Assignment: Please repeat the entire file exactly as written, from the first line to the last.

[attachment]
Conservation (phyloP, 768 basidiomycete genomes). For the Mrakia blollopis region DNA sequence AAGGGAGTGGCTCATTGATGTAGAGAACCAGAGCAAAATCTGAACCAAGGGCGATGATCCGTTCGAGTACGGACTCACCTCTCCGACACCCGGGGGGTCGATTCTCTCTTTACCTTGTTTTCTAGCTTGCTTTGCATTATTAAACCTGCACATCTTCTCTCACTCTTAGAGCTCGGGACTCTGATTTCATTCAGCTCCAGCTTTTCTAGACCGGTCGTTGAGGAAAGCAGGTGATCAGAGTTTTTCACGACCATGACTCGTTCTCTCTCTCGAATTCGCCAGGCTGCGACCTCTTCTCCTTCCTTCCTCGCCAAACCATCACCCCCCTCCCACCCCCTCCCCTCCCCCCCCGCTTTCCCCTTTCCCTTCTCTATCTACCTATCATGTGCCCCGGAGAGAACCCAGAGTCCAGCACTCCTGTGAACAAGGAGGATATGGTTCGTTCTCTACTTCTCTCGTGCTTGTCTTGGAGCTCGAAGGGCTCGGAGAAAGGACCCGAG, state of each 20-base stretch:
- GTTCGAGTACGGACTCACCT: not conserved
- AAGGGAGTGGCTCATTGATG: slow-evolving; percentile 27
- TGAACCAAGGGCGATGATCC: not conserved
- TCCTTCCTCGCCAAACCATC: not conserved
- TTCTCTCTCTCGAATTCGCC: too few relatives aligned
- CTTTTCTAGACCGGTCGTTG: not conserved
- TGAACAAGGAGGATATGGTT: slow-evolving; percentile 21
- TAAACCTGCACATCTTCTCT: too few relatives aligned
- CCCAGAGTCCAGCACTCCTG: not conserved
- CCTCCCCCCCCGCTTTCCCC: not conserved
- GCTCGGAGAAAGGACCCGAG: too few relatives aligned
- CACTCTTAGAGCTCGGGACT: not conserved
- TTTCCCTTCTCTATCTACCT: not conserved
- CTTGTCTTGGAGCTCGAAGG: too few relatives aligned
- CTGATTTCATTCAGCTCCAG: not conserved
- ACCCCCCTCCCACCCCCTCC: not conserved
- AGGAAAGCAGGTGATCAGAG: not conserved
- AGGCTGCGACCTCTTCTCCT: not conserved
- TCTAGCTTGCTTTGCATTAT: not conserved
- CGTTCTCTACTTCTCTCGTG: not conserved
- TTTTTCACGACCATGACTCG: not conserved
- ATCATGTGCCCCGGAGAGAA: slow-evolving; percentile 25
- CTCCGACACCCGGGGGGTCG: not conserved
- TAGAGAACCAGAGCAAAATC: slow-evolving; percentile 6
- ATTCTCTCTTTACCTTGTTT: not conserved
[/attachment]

Conservation (phyloP, 768 basidiomycete genomes). For the Mrakia blollopis region DNA sequence AAGGGAGTGGCTCATTGATGTAGAGAACCAGAGCAAAATCTGAACCAAGGGCGATGATCCGTTCGAGTACGGACTCACCTCTCCGACACCCGGGGGGTCGATTCTCTCTTTACCTTGTTTTCTAGCTTGCTTTGCATTATTAAACCTGCACATCTTCTCTCACTCTTAGAGCTCGGGACTCTGATTTCATTCAGCTCCAGCTTTTCTAGACCGGTCGTTGAGGAAAGCAGGTGATCAGAGTTTTTCACGACCATGACTCGTTCTCTCTCTCGAATTCGCCAGGCTGCGACCTCTTCTCCTTCCTTCCTCGCCAAACCATCACCCCCCTCCCACCCCCTCCCCTCCCCCCCCGCTTTCCCCTTTCCCTTCTCTATCTACCTATCATGTGCCCCGGAGAGAACCCAGAGTCCAGCACTCCTGTGAACAAGGAGGATATGGTTCGTTCTCTACTTCTCTCGTGCTTGTCTTGGAGCTCGAAGGGCTCGGAGAAAGGACCCGAG, state of each 20-base stretch:
- GTTCGAGTACGGACTCACCT: not conserved
- AAGGGAGTGGCTCATTGATG: slow-evolving; percentile 27
- TGAACCAAGGGCGATGATCC: not conserved
- TCCTTCCTCGCCAAACCATC: not conserved
- TTCTCTCTCTCGAATTCGCC: too few relatives aligned
- CTTTTCTAGACCGGTCGTTG: not conserved
- TGAACAAGGAGGATATGGTT: slow-evolving; percentile 21
- TAAACCTGCACATCTTCTCT: too few relatives aligned
- CCCAGAGTCCAGCACTCCTG: not conserved
- CCTCCCCCCCCGCTTTCCCC: not conserved
- GCTCGGAGAAAGGACCCGAG: too few relatives aligned
- CACTCTTAGAGCTCGGGACT: not conserved
- TTTCCCTTCTCTATCTACCT: not conserved
- CTTGTCTTGGAGCTCGAAGG: too few relatives aligned
- CTGATTTCATTCAGCTCCAG: not conserved
- ACCCCCCTCCCACCCCCTCC: not conserved
- AGGAAAGCAGGTGATCAGAG: not conserved
- AGGCTGCGACCTCTTCTCCT: not conserved
- TCTAGCTTGCTTTGCATTAT: not conserved
- CGTTCTCTACTTCTCTCGTG: not conserved
- TTTTTCACGACCATGACTCG: not conserved
- ATCATGTGCCCCGGAGAGAA: slow-evolving; percentile 25
- CTCCGACACCCGGGGGGTCG: not conserved
- TAGAGAACCAGAGCAAAATC: slow-evolving; percentile 6
- ATTCTCTCTTTACCTTGTTT: not conserved